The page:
Dials said the January 26 regular meeting discussion would also include field user charges. A field users’ meeting would be scheduled before the January 26 meeting. Staff was in the process of notifying field users about proposed changes, including a per-season charge for each field-using league. Dials asked for any questions or feedback from the commission.

Discussion Among Commissioners
After looking over the cost recovery matrix, Landt noted that a few programs achieved their cost recovery goals but most did not meet intended goals. He asked how Parks could reach higher recovery rates. Dials stated that for the Senior Center and Nature Center (especially school groups), staff would look into writing grants to recover costs at a higher rate. Lewis asked how to increase facility rental rates to a higher level. Shaw asked if the recovery targets should be lowered so they were easier to achieve. Black said the facility rental goal was a lofty one and would be more expensive for facility renters. He said goal recovery rates of 25% (Senior Center) and 30% (Nature Center) were adequate for those divisions. For the golf course, Gardiner asked staff to project likely expenses and revenues.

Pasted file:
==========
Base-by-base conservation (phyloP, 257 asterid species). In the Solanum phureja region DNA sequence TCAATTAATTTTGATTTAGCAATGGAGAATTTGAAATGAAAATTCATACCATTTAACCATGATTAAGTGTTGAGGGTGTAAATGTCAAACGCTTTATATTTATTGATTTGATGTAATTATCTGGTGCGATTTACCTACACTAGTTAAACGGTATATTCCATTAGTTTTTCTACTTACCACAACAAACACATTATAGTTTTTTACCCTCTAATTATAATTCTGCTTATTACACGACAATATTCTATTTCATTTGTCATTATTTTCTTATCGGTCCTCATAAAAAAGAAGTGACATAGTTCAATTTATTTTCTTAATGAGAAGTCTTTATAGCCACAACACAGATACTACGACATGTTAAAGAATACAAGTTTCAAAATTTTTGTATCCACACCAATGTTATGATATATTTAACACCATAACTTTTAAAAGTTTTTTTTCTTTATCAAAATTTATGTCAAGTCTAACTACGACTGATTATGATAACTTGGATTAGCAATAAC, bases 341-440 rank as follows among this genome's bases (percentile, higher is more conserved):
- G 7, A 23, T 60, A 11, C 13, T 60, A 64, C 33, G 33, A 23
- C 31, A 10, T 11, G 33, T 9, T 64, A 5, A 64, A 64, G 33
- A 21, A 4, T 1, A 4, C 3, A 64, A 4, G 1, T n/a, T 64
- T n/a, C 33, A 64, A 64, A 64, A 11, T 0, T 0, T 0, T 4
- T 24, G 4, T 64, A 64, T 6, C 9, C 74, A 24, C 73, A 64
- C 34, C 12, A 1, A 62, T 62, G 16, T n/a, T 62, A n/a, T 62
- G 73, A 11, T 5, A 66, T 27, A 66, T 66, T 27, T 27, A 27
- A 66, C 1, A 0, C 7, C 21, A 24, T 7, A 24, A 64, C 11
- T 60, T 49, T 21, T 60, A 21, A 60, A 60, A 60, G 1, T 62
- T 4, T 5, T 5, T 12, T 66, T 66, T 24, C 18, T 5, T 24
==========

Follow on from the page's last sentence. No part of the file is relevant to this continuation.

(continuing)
Strategic Planning for FY 15-17
Seffinger said the Commission initiated its strategic planning process for the FY 15-17 biennial budget period on December 15. Black said the “dot” voting system used by the Commission worked well; however, his instructions were not clear. He asked them to vote again in the next two weeks and outline their goal priorities for the FY 15-17 biennium. Landt asked for “parking lot” items to be placed in a category entitled “long-term goals.”

Mayor’s Letter on City / Parks MOU
Black reported that Mayor Stromberg agreed to the Commission’s proposed change to the letter summarizing the approved City / Parks MOU. The Mayor planned to revise the letter and send it back to the Commission.

Golf Course Subcommittee Meeting Report
Lewis provided a summary report of the Golf Course Subcommittee meeting held on December 4 and attended by Lewis, Gardiner, Black, Dickens, Clubhouse Manager Cronin, Golf Superintendent Harvey and Dyssegard. Discussion items included completing the decomposed granite cart path to allow for all-season cart use; installing a children’s playground in the corner of the parking lot to create a neighborhood park, in alignment with the City’s Open Space Plan; expanding and renovating the golf clubhouse, including removing the large pool table for better use of the space; improving signage at the entrance and other areas; repairing and improving walkways around the clubhouse; installing a foot golf course; and designating the course as dog friendly or not.